My son is headed to high school in the fall. My daughter starts middle school. Working from home -- with them home -- this summer has put my focus on the fine art of parenting teens.
My brother's soon-to-be-four year old is increasingly independent, and stubborn about it. He wanted to know if the challenges of parenting get any better. They don't. They just change.
My family is in a place where the rules, boundaries, and lines the kids aren't allowed to cross are changing fast. As parents, my husband and I are constantly reassessing what's negotiable and where we have to stand firm. Letting go gradually is an art, and it needs constant revision.
Sometimes a poem surfaces at just the right time. Today, I found "The Place Where We Are Right," by Israeli poet Yehuda Amichai. It appears in a book for teens, Faith & Doubt: An Anthology of Poems, by Patrice Vecchione.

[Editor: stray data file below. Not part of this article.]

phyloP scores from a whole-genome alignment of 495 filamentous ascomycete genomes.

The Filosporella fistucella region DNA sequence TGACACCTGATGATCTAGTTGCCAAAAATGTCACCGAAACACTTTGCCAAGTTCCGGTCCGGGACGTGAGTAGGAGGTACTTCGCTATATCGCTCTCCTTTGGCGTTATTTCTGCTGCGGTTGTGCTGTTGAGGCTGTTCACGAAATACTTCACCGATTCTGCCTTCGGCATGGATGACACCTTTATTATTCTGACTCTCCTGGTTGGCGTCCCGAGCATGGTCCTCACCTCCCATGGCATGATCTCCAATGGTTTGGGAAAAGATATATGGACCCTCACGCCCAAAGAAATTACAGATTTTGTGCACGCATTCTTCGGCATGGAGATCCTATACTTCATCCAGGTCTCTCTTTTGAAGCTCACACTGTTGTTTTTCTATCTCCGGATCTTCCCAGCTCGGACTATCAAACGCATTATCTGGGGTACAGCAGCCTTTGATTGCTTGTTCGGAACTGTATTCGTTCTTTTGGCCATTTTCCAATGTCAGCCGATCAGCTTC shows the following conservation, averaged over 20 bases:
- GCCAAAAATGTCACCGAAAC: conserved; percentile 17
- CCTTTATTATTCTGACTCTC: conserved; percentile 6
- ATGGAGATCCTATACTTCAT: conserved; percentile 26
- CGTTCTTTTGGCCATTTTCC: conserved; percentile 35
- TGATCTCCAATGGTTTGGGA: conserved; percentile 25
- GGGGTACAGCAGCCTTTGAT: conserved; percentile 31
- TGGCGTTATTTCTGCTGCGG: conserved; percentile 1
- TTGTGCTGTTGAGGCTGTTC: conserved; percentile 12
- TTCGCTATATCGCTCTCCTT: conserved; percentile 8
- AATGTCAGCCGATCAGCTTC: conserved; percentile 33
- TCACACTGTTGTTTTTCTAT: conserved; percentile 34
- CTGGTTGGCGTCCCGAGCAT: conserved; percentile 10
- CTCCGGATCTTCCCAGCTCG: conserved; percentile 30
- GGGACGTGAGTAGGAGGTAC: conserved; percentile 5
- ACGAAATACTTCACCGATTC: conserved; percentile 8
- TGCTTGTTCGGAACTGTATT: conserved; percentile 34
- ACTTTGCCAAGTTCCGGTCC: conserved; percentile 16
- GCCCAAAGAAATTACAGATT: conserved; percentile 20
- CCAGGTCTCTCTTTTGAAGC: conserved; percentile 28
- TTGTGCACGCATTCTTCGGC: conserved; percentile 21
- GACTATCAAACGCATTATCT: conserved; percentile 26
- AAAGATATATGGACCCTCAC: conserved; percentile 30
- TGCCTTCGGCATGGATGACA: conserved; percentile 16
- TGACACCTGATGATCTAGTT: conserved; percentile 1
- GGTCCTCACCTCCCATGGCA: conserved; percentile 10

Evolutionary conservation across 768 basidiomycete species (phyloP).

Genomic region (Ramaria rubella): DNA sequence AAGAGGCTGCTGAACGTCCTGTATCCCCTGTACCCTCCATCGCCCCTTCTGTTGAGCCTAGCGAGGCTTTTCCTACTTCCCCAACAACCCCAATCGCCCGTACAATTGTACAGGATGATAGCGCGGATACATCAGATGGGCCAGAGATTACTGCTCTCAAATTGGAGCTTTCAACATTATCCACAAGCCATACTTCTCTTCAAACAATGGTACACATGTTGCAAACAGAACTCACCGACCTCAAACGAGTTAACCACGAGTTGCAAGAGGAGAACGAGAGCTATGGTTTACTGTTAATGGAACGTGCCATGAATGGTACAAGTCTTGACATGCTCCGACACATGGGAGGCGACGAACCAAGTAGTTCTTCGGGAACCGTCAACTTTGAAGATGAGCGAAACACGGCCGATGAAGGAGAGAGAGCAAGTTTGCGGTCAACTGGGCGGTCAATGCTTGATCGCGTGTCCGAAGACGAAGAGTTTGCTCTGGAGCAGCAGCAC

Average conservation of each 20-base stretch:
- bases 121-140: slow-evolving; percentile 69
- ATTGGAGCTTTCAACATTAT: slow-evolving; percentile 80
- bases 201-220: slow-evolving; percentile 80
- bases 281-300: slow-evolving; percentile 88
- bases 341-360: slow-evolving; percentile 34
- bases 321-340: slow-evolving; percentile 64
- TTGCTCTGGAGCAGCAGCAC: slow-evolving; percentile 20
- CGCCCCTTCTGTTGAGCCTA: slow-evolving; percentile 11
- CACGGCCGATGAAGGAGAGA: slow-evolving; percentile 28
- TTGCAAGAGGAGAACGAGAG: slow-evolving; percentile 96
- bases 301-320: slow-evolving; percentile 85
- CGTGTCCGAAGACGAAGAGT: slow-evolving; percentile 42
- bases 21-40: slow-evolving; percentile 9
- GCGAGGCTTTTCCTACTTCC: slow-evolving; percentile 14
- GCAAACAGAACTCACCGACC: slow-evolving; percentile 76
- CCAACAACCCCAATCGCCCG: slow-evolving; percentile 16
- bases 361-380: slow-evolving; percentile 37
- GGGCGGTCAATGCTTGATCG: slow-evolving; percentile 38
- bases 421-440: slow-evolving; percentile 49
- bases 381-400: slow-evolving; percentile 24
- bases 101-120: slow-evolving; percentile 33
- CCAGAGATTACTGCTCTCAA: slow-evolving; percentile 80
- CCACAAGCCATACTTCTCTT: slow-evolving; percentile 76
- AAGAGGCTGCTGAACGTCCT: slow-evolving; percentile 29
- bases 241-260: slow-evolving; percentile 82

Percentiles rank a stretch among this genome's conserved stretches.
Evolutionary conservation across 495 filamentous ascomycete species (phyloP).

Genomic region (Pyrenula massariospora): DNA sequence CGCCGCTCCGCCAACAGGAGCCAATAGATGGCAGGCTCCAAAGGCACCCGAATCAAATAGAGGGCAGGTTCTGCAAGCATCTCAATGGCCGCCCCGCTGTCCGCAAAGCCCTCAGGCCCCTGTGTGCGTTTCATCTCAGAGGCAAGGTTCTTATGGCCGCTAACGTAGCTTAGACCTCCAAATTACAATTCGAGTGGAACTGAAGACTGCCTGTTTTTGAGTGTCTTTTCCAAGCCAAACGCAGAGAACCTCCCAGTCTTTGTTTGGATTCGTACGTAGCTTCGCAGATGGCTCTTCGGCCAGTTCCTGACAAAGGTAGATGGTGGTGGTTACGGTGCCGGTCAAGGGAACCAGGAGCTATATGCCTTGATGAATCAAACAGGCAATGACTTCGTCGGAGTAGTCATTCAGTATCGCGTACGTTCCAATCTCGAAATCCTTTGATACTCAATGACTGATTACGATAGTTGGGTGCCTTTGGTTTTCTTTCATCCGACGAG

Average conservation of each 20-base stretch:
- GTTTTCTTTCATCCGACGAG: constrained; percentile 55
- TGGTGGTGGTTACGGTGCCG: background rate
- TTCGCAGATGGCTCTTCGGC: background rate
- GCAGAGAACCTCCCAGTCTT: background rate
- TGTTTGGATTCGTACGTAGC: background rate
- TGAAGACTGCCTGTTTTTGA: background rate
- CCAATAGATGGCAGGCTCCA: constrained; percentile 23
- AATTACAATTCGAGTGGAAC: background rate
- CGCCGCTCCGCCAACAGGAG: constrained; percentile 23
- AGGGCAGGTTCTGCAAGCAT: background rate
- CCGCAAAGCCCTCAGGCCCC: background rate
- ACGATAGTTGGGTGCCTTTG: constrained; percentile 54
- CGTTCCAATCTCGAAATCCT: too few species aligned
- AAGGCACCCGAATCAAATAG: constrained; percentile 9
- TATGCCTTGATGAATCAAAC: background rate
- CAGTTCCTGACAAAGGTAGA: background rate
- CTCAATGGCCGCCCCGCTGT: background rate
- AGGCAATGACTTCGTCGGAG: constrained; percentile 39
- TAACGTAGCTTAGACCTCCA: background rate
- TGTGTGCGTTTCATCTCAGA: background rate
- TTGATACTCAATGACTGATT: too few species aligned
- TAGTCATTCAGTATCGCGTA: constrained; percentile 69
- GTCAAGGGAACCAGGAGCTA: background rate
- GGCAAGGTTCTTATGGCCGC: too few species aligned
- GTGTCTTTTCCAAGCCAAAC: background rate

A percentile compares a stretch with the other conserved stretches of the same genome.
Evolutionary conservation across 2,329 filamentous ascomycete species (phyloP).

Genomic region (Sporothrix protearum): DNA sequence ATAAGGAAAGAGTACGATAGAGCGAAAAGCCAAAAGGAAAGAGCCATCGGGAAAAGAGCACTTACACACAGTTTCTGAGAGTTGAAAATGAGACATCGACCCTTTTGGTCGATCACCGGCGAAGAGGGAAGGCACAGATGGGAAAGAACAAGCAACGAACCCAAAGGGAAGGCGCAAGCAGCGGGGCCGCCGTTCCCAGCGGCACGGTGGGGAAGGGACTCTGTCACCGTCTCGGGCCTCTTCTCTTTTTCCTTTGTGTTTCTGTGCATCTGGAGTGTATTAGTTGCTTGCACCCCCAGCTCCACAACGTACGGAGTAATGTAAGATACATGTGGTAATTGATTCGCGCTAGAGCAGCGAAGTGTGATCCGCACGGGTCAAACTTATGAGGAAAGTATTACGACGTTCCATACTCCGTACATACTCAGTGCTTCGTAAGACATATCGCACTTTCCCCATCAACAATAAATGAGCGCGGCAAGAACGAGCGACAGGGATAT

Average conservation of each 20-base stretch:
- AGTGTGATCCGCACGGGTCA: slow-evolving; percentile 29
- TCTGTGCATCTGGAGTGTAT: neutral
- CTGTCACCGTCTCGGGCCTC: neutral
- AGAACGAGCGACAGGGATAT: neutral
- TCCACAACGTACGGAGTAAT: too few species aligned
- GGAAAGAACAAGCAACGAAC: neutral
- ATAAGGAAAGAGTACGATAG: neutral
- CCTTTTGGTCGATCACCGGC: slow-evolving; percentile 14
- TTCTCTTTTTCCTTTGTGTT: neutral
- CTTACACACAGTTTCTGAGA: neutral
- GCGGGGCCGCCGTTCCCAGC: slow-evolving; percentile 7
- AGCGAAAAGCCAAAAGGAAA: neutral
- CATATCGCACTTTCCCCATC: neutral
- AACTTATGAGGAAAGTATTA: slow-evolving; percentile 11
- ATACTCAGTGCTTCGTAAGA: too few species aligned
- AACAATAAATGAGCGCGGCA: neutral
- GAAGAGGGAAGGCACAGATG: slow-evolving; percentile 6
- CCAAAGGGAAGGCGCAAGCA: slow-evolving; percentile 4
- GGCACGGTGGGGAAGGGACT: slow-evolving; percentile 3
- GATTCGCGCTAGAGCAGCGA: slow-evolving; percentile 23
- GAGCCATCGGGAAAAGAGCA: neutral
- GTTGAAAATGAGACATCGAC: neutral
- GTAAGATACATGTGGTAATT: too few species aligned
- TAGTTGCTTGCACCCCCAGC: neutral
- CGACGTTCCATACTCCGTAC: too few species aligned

The Place Where We Are Right
by Yehuda Amichai, trans. Chana Bloch and Stephen Mitchell
From the place where we are right
flowers will never grow
in the spring.
The place where we are right
is hard and trampled
like a yard.
But doubts and loves
dig up the world
like a mole, a plow.
Read the rest at Tricycle Magazine. You'll have to scroll down for the poem, but if this post speaks to you, you'll want to read the article.
My son has been away at camp for the last week. Missing him has felt like love digging up our world, the rawness of his absence working in the dark. How do we teach a teen with a new-found sense of independence that flowers will never grow in the place where we are right?